• Migraine headaches can be debilitating and difficult to treat.
  • Researchers are still working to discover factors that influence migraine development and the best ways to treat and prevent these head aches.
  • A​ recent study found that will diets high in the B vitamin thiamine were associated with a decreased risk of headache.

Migraine headaches could be painful and hard to manage.

The specific symptoms and timing are different for each person affected.

Experts are still working to understand why migraine headaches happen and what preventative steps people can take.

A​ recent research published in Headache: The Journal of Head and Face Pain reports that dietary intake of the W vitamin thiamine may help prevent migraine in some people.

Experts say the information gained from this research indicates a protective factor that may help improve outcomes for people who experience headache.

Headache is a neurologic condition that causes severe head aches that are usually typically localized to one area of the head.

The pain can be intense and people sometimes can experience other symptoms such as nausea or vomiting. Migraine headaches can be related to specific triggers , like stress or hormonal changes.

Diet will be one region that may affect migraine headaches. However , the specifics are something that experts are still working in order to understand. Specific food causes or preventative measures can be different for each person.

Dr. Clifford Segil , DO, a neurologist at Providence Saint John’s Health Center in California, noted the few examples of this to Medical News Today :

“Dietary triggers are common for headache. Wines, cheeses, and caffeine can trigger a migraine headache. I ask patients on their first visit with me in order to keep a headache journal to see if there are any medications that trigger headaches. Caffeine may both cause and assist headaches, so it is hard to generalize if something like this causes or even helps head aches. ”

People who experience migraine might work with their doctors and other specialists to identify headache sets off.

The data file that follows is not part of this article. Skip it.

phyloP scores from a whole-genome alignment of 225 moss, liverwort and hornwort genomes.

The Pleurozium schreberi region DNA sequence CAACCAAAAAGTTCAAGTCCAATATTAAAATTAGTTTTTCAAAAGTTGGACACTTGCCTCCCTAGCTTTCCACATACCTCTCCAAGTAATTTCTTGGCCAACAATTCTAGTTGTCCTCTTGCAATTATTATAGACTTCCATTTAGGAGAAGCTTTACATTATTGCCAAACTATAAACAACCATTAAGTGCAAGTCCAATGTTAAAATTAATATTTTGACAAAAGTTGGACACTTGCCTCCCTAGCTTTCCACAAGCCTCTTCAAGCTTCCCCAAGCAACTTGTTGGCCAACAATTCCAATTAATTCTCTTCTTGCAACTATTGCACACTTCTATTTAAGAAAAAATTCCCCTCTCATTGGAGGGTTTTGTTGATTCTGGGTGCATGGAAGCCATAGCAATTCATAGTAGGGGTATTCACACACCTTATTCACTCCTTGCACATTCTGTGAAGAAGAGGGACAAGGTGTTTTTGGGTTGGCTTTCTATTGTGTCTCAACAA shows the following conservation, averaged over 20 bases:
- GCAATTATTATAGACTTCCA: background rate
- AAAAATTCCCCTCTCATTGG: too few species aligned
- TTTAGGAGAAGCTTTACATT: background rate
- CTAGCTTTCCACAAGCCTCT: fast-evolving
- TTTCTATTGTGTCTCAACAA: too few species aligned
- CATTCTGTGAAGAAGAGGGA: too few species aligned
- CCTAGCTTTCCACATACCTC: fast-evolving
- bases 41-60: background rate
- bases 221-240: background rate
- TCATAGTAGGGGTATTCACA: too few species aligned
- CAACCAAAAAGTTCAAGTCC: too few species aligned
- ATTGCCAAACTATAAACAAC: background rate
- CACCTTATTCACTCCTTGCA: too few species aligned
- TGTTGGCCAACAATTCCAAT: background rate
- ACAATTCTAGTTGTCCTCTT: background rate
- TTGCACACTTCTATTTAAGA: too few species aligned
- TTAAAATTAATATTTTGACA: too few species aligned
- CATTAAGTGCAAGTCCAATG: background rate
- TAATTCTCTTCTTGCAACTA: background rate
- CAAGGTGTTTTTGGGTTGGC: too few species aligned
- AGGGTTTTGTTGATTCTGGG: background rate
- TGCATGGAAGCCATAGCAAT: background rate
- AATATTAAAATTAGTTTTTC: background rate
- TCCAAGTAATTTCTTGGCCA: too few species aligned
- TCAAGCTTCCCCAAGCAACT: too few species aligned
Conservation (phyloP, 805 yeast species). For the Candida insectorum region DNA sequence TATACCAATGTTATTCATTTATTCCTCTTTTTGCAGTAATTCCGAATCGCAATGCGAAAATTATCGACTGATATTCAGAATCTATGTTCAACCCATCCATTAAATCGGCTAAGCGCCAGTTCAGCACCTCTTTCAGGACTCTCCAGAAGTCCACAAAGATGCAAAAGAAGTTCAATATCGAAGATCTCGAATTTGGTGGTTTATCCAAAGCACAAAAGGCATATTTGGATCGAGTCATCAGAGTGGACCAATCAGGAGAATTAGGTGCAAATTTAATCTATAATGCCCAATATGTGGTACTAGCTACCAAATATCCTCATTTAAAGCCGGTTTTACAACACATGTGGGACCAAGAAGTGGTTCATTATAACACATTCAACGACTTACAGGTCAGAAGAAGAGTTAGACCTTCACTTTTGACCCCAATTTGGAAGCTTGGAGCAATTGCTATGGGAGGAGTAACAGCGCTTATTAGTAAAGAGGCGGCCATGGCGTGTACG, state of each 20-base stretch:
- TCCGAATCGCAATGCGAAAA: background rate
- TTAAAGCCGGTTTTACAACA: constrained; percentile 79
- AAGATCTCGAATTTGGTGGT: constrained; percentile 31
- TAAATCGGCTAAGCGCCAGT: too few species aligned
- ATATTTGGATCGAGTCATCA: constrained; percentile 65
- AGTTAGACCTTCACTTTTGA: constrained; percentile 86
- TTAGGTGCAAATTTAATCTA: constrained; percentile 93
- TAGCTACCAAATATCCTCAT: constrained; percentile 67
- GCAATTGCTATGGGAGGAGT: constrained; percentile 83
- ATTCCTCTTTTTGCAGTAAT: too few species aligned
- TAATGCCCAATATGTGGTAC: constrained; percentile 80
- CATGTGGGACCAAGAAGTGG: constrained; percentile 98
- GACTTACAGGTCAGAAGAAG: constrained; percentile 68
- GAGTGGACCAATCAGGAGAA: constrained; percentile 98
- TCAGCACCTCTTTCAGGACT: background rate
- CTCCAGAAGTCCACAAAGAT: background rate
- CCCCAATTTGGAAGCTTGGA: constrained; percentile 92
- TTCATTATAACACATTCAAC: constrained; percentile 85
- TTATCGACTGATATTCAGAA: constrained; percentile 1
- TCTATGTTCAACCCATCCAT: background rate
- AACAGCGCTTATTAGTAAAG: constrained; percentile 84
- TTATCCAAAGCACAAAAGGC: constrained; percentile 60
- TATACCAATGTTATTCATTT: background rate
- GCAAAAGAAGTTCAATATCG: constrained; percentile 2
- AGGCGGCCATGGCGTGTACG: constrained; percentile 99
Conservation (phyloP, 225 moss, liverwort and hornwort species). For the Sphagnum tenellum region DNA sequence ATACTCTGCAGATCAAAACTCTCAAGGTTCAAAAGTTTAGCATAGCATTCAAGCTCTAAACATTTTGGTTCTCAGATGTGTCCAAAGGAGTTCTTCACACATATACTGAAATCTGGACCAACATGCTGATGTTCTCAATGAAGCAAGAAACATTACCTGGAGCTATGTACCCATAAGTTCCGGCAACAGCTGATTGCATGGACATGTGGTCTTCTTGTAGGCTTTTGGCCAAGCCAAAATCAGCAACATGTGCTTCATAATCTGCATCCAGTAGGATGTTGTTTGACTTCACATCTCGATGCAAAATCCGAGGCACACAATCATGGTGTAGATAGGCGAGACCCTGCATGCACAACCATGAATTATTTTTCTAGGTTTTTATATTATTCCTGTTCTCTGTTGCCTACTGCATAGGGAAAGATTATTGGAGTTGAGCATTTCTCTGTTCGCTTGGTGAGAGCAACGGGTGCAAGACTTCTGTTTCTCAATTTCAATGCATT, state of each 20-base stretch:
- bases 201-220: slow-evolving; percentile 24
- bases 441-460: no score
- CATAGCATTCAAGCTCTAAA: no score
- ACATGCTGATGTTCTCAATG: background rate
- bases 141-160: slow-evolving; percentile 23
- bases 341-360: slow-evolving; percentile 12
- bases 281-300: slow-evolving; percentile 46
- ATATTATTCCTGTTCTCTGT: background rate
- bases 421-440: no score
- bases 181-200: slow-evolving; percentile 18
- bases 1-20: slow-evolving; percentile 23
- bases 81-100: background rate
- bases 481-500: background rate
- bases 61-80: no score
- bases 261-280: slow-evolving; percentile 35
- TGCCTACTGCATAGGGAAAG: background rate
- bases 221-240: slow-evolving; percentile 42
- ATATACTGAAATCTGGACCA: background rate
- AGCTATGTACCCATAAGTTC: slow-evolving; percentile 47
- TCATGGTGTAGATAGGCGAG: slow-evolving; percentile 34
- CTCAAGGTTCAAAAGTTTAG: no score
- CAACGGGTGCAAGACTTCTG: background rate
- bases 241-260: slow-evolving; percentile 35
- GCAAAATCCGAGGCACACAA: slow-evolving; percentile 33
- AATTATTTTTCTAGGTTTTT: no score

As more data emerges about the relationship between diet and migraine headaches, clinical recommendations with regard to treatment may continue to change.

Researchers in the new particular study examined the particular association between two M vitamins, thiamine (vitamin B1) and riboflavin (vitamin B2), as well as the encounter of severe headaches or migraine.

Experts looked at data from participants in the National Health plus Nutrition Examination Survey ( NHANES ) from 1999-2004 in their cross-sectional study.

Researchers included more than 13, 000 participants within their analysis. Of these individuals, 2, 745 had experienced either a severe headache or even migraine within the past three months. The researchers studied the 24-hour nutritional intake associated with thiamine and riboflavin by looking in data collected from computer-assisted interviews of the participants.

T​hey accounted for several factors, including participants’ ages, lifestyles, demographics, plus comorbidities.

Researchers reported that higher amounts of thiamine within the diet were associated with lower chances associated with migraine. This was particularly true among female participants. However, the particular researchers did not find the significant decrease in danger related in order to riboflavin.

Doctor. James Giordano , a professor of neurology and biochemistry from Georgetown University Medical Center in Washington, D. C., who was not involved in the research, noted the following to MNT :

“This study provides important data to support that nutritional factors could be influential upon the induction of headache. Of particular note is that will this research demonstrated the statistically significant role associated with thiamine (vitamin B-1) inside mitigating migraine. Thiamine has been shown to be especially important within regulating brain levels of the neurotransmitter serotonin; abnormalities in serotonin function have been directly implicated within the pathophysiology of migraine. ”

The study did have some limitations.

First, the data relies on self-reporting from individuals, which can be inaccurate. For example , when evaluating the incidence associated with migraine, there is some assumption that participants that reported a severe headache likely skilled a headache. The 24-hour recall method also has the potential for errors in information collection.

In addition , the particular interviews did not include questions about all intestinal diseases plus researchers failed to look into dietary patterns.

Researchers also did not look at the intake of dietary supplements, which could have impacted the intake of thiamine and riboflavin.

Finally, there is the risk of mistakes based on the evaluation techniques used and this particular type of study cannot prove that lack of thiamine causes headache.

Overall, the study notes the particular impact thiamine may possess on migraine headaches. It could open the door to further research in this area and later guide particular clinical recommendations.

Giordano noted these:

“Taken together, it may be that thiamine could provide an useful dietary supplement for migraine-suffering individuals who might be mild to moderately magnesium deficient or who have metabolic disturbances of calcium and magnesium metabolism.

H​e furthermore noted the next areas regarding continued study:

“While research is most certainly interesting plus important, additional studies should be conducted to determine more specific roles for thiamine, as well as other vitamin co-factors that will may become clinically helpful in preventing or lessening migraine. ”

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